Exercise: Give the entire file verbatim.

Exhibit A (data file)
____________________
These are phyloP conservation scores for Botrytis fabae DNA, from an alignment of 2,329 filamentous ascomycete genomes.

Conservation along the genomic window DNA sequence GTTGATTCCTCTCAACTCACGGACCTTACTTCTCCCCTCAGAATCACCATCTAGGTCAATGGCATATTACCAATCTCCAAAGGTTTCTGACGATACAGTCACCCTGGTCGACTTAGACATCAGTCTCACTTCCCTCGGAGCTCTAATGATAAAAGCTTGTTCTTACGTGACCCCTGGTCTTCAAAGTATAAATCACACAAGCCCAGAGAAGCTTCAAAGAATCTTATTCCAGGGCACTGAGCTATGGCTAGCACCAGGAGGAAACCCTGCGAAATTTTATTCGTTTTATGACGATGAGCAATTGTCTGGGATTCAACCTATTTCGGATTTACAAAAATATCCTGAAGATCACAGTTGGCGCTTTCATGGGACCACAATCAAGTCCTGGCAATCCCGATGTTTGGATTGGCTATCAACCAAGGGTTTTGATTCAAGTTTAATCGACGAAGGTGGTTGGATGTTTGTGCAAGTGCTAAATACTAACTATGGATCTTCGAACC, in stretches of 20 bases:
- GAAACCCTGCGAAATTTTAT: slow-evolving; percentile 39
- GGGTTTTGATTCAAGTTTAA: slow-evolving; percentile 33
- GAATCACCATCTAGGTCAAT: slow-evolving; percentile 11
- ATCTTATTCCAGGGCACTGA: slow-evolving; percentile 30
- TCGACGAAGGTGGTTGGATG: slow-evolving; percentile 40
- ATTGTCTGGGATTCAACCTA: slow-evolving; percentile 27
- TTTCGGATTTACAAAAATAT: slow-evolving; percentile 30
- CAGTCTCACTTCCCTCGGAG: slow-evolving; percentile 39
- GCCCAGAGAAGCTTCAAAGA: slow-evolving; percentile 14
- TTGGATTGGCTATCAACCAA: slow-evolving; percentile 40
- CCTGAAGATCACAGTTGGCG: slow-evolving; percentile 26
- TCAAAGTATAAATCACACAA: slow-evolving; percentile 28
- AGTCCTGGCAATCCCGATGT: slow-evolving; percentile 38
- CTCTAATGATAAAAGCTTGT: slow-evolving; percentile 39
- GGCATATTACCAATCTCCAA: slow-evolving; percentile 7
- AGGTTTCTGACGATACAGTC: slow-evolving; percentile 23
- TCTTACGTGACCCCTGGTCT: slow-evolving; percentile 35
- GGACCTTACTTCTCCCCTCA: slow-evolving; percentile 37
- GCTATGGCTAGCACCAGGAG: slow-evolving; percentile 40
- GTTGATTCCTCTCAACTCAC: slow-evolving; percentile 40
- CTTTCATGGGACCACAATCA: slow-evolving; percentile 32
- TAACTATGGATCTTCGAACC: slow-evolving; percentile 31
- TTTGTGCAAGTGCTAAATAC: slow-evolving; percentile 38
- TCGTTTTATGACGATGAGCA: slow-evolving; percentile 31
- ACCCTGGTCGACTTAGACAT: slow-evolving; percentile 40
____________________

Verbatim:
These are phyloP conservation scores for Botrytis fabae DNA, from an alignment of 2,329 filamentous ascomycete genomes.

Conservation along the genomic window DNA sequence GTTGATTCCTCTCAACTCACGGACCTTACTTCTCCCCTCAGAATCACCATCTAGGTCAATGGCATATTACCAATCTCCAAAGGTTTCTGACGATACAGTCACCCTGGTCGACTTAGACATCAGTCTCACTTCCCTCGGAGCTCTAATGATAAAAGCTTGTTCTTACGTGACCCCTGGTCTTCAAAGTATAAATCACACAAGCCCAGAGAAGCTTCAAAGAATCTTATTCCAGGGCACTGAGCTATGGCTAGCACCAGGAGGAAACCCTGCGAAATTTTATTCGTTTTATGACGATGAGCAATTGTCTGGGATTCAACCTATTTCGGATTTACAAAAATATCCTGAAGATCACAGTTGGCGCTTTCATGGGACCACAATCAAGTCCTGGCAATCCCGATGTTTGGATTGGCTATCAACCAAGGGTTTTGATTCAAGTTTAATCGACGAAGGTGGTTGGATGTTTGTGCAAGTGCTAAATACTAACTATGGATCTTCGAACC, in stretches of 20 bases:
- GAAACCCTGCGAAATTTTAT: slow-evolving; percentile 39
- GGGTTTTGATTCAAGTTTAA: slow-evolving; percentile 33
- GAATCACCATCTAGGTCAAT: slow-evolving; percentile 11
- ATCTTATTCCAGGGCACTGA: slow-evolving; percentile 30
- TCGACGAAGGTGGTTGGATG: slow-evolving; percentile 40
- ATTGTCTGGGATTCAACCTA: slow-evolving; percentile 27
- TTTCGGATTTACAAAAATAT: slow-evolving; percentile 30
- CAGTCTCACTTCCCTCGGAG: slow-evolving; percentile 39
- GCCCAGAGAAGCTTCAAAGA: slow-evolving; percentile 14
- TTGGATTGGCTATCAACCAA: slow-evolving; percentile 40
- CCTGAAGATCACAGTTGGCG: slow-evolving; percentile 26
- TCAAAGTATAAATCACACAA: slow-evolving; percentile 28
- AGTCCTGGCAATCCCGATGT: slow-evolving; percentile 38
- CTCTAATGATAAAAGCTTGT: slow-evolving; percentile 39
- GGCATATTACCAATCTCCAA: slow-evolving; percentile 7
- AGGTTTCTGACGATACAGTC: slow-evolving; percentile 23
- TCTTACGTGACCCCTGGTCT: slow-evolving; percentile 35
- GGACCTTACTTCTCCCCTCA: slow-evolving; percentile 37
- GCTATGGCTAGCACCAGGAG: slow-evolving; percentile 40
- GTTGATTCCTCTCAACTCAC: slow-evolving; percentile 40
- CTTTCATGGGACCACAATCA: slow-evolving; percentile 32
- TAACTATGGATCTTCGAACC: slow-evolving; percentile 31
- TTTGTGCAAGTGCTAAATAC: slow-evolving; percentile 38
- TCGTTTTATGACGATGAGCA: slow-evolving; percentile 31
- ACCCTGGTCGACTTAGACAT: slow-evolving; percentile 40